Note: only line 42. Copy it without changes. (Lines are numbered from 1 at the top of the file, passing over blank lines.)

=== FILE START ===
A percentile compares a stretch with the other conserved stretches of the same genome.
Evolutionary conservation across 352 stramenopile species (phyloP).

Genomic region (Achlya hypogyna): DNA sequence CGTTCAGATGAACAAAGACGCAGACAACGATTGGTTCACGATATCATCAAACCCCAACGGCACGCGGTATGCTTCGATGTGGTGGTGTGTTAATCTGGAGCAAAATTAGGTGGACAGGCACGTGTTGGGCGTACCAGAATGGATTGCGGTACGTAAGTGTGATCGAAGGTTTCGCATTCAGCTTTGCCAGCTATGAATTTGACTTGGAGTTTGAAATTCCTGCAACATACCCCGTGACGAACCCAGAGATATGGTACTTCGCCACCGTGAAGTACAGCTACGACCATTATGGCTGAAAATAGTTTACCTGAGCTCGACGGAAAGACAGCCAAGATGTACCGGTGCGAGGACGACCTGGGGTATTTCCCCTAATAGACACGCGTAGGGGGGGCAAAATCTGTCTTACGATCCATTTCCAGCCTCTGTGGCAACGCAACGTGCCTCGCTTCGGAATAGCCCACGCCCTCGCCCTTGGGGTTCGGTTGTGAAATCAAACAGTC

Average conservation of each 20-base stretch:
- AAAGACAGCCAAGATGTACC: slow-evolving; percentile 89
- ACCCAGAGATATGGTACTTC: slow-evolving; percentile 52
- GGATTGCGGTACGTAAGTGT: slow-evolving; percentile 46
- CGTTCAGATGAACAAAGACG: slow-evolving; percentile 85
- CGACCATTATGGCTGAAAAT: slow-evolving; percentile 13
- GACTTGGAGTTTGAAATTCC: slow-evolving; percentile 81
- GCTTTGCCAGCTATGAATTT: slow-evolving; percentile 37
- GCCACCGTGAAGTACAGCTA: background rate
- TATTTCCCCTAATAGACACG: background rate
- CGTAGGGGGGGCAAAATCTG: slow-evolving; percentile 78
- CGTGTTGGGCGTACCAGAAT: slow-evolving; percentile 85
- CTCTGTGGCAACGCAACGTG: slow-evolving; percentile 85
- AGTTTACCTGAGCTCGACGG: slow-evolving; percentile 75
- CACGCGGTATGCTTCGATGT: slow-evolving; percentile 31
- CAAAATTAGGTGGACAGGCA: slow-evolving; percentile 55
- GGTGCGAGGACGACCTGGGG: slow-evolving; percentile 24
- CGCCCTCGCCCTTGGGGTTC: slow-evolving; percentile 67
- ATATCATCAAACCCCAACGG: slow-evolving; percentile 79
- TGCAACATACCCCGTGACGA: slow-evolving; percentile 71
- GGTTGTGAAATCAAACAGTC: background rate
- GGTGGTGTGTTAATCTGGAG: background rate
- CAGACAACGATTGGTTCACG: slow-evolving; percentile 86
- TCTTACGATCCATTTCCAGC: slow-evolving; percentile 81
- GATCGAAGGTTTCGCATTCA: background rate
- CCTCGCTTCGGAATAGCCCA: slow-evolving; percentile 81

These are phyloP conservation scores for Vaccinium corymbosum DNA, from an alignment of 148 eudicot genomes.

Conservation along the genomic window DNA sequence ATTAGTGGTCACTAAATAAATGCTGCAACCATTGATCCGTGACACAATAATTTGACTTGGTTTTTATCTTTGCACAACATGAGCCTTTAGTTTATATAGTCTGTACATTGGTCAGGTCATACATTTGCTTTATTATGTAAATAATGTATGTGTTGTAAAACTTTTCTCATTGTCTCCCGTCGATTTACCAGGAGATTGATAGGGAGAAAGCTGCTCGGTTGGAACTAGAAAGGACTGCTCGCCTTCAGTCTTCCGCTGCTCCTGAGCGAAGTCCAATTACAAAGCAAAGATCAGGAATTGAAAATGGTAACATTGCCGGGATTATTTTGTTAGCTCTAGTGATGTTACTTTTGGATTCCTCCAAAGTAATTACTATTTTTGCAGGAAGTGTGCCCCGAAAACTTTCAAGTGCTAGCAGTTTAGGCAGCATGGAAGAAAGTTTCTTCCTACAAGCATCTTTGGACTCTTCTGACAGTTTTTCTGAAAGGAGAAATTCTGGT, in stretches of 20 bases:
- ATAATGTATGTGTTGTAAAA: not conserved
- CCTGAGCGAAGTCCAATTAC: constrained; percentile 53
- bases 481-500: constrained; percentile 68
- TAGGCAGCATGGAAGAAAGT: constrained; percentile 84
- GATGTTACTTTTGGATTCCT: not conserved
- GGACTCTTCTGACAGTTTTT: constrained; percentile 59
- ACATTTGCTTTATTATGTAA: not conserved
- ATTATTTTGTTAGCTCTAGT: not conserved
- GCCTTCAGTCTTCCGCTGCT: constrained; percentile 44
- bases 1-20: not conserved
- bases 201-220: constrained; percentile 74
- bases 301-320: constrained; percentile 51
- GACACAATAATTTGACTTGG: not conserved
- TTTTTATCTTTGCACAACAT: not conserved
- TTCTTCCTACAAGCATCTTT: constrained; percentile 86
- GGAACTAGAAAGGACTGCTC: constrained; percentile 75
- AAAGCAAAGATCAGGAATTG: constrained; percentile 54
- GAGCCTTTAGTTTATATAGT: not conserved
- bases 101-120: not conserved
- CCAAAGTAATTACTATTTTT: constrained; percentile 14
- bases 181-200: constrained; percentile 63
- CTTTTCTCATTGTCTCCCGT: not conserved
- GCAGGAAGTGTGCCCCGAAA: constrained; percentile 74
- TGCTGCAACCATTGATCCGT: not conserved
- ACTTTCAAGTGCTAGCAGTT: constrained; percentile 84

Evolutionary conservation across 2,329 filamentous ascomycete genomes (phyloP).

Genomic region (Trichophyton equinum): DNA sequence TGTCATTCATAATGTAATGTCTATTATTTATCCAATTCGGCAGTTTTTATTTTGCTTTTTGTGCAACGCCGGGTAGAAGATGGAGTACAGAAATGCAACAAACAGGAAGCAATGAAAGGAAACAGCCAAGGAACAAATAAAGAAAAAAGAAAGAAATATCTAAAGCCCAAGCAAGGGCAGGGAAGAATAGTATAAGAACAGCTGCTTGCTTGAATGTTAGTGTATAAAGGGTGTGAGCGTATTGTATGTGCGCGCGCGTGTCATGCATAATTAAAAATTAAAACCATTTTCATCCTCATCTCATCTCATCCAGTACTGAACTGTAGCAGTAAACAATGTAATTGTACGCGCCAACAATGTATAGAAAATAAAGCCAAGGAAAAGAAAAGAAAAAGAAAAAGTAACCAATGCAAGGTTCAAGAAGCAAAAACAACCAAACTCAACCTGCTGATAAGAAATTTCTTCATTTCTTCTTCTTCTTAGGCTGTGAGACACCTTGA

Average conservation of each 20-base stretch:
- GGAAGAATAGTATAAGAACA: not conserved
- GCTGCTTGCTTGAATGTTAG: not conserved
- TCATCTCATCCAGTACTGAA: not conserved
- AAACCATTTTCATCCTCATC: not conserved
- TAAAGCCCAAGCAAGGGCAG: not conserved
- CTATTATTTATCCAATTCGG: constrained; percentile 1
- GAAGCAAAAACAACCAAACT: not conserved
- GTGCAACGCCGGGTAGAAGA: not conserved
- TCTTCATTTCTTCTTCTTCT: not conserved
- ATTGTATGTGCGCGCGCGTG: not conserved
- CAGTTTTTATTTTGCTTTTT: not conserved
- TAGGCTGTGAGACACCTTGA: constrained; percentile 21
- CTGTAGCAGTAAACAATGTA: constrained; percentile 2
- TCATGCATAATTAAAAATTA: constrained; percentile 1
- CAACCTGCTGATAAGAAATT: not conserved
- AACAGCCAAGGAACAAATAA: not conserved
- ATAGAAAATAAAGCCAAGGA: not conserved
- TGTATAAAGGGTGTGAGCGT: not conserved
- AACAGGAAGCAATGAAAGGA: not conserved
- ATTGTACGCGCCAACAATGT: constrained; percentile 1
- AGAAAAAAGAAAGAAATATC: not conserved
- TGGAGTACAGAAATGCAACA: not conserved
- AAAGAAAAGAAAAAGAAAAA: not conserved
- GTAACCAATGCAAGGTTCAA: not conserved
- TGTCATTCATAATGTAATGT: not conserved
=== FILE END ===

- bases 201-220: constrained; percentile 74